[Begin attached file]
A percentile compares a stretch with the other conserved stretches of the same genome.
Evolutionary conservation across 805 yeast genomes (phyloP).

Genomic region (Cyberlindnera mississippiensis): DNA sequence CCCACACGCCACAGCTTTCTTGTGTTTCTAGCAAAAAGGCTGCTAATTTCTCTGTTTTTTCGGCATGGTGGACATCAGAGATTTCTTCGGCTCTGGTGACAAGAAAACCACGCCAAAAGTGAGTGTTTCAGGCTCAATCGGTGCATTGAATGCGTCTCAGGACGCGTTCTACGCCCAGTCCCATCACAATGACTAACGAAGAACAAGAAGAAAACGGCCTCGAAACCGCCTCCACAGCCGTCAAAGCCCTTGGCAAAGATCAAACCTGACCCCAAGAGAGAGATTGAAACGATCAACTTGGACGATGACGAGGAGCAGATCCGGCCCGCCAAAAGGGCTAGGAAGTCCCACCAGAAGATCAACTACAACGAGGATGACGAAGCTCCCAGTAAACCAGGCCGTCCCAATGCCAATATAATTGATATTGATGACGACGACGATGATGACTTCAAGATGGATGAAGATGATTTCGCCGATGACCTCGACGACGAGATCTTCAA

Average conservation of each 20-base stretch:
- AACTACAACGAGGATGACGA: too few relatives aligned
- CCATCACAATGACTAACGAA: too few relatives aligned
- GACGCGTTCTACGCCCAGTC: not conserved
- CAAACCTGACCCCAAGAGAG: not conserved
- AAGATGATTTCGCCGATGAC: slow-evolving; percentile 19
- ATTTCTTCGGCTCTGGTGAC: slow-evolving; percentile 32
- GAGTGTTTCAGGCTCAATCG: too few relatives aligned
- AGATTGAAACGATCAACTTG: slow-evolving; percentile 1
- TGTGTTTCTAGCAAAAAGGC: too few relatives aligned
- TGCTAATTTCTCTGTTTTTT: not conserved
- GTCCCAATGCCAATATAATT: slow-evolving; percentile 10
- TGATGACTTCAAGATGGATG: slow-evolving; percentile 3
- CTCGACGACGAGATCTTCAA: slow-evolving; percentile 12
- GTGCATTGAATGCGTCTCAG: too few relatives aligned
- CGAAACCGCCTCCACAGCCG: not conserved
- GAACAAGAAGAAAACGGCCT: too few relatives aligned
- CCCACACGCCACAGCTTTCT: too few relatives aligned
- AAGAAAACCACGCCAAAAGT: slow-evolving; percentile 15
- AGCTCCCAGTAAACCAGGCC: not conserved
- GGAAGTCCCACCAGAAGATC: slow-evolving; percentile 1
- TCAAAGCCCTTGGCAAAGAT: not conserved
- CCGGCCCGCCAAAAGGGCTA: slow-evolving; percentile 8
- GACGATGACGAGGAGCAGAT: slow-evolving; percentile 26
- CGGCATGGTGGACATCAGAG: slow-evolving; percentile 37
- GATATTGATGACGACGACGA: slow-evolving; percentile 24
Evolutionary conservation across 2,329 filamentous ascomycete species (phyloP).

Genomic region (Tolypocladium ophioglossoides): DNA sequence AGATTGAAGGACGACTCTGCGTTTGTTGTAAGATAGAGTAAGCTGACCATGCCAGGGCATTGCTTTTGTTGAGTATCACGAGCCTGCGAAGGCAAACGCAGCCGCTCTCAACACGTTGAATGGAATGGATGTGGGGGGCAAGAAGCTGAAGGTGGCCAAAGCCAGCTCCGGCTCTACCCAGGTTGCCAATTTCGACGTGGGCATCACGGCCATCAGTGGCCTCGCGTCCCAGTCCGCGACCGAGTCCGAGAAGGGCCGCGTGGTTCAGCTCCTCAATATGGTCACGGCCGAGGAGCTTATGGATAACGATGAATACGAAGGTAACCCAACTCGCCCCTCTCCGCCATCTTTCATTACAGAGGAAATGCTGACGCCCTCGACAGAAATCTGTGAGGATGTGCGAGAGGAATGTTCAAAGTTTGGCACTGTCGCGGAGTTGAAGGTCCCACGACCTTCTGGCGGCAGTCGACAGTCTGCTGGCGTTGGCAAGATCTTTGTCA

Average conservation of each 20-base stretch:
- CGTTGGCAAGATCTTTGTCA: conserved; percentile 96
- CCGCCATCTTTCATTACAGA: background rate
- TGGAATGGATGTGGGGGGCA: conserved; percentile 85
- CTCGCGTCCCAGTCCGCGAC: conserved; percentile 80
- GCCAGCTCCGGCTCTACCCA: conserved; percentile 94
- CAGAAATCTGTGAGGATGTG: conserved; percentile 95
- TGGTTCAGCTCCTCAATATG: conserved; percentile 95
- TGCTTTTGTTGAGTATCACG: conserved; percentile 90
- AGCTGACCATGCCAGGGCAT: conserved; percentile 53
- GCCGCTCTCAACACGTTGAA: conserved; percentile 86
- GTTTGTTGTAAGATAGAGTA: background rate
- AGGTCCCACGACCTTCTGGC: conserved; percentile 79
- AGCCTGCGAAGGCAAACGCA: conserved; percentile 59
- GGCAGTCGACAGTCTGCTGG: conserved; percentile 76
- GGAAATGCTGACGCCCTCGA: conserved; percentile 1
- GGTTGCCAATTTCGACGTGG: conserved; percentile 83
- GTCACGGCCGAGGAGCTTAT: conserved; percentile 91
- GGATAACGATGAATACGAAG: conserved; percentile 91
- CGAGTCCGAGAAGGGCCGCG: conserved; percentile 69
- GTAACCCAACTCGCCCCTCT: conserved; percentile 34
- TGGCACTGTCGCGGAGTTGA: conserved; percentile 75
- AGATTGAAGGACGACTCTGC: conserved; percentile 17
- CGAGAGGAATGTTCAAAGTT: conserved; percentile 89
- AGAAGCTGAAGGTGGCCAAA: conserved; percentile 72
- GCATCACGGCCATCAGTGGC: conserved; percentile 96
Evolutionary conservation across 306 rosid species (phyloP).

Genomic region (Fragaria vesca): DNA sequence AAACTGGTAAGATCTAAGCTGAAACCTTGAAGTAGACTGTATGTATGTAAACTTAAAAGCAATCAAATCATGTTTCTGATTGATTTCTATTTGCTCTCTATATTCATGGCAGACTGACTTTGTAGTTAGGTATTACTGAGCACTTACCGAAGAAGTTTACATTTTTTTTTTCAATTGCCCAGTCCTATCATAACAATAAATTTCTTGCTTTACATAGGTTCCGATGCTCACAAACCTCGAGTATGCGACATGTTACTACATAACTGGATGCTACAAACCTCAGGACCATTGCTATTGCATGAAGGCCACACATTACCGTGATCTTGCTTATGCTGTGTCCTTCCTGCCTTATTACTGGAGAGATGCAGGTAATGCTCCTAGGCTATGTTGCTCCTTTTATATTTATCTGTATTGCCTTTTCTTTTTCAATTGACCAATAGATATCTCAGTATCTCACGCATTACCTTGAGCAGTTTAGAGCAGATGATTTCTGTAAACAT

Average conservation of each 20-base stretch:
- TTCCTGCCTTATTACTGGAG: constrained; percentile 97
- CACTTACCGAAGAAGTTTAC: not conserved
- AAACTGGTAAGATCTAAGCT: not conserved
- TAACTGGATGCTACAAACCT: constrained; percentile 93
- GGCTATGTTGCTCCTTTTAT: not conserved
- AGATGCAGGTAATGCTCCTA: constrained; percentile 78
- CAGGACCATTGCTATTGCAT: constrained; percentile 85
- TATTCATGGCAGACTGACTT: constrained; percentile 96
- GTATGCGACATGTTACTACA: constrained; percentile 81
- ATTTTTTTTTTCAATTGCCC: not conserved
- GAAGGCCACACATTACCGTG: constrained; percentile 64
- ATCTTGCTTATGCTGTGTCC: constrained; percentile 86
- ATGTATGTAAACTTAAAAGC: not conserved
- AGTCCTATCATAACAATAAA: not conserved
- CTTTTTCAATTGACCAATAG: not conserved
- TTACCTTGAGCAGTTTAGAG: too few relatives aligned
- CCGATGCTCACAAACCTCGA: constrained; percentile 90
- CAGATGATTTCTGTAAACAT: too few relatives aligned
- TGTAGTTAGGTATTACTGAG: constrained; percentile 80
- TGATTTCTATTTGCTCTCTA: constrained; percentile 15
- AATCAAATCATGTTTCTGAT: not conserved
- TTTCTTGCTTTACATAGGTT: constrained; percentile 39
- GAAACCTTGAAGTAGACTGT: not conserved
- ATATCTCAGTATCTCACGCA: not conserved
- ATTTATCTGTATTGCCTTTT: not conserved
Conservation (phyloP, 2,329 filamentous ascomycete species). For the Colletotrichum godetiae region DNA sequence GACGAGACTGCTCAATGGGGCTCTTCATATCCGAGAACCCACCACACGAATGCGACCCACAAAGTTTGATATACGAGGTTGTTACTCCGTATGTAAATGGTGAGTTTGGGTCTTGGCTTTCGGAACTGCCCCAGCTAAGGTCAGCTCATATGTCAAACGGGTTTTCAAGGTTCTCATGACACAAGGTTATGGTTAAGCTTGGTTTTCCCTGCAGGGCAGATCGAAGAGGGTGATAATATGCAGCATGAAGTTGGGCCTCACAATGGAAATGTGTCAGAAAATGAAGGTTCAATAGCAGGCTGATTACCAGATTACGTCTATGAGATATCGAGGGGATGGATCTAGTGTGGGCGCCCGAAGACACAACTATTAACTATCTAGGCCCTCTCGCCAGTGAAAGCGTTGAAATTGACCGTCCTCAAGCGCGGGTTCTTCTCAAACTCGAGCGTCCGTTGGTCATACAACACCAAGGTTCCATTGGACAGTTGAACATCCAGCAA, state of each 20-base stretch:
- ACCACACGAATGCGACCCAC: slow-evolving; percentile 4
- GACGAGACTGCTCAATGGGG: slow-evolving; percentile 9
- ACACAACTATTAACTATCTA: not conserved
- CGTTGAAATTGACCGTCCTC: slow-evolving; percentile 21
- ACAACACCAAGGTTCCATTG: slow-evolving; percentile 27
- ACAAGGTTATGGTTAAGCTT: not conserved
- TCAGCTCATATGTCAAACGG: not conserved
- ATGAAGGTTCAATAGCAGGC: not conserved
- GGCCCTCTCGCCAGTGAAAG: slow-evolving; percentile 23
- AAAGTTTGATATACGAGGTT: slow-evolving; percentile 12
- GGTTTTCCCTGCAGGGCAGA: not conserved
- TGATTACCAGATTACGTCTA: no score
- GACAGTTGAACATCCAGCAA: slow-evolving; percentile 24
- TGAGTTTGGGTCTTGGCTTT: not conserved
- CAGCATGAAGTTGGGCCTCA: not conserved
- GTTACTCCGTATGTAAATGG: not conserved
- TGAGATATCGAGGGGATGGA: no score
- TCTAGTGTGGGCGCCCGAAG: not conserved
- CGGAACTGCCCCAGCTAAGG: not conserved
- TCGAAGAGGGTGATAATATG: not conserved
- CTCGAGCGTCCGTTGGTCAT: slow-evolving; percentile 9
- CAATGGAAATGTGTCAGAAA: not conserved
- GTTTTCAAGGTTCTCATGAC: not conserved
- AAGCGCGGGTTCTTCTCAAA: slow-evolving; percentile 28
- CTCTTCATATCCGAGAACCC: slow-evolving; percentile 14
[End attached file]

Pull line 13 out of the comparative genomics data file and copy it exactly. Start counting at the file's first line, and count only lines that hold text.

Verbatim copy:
- TGTGTTTCTAGCAAAAAGGC: too few relatives aligned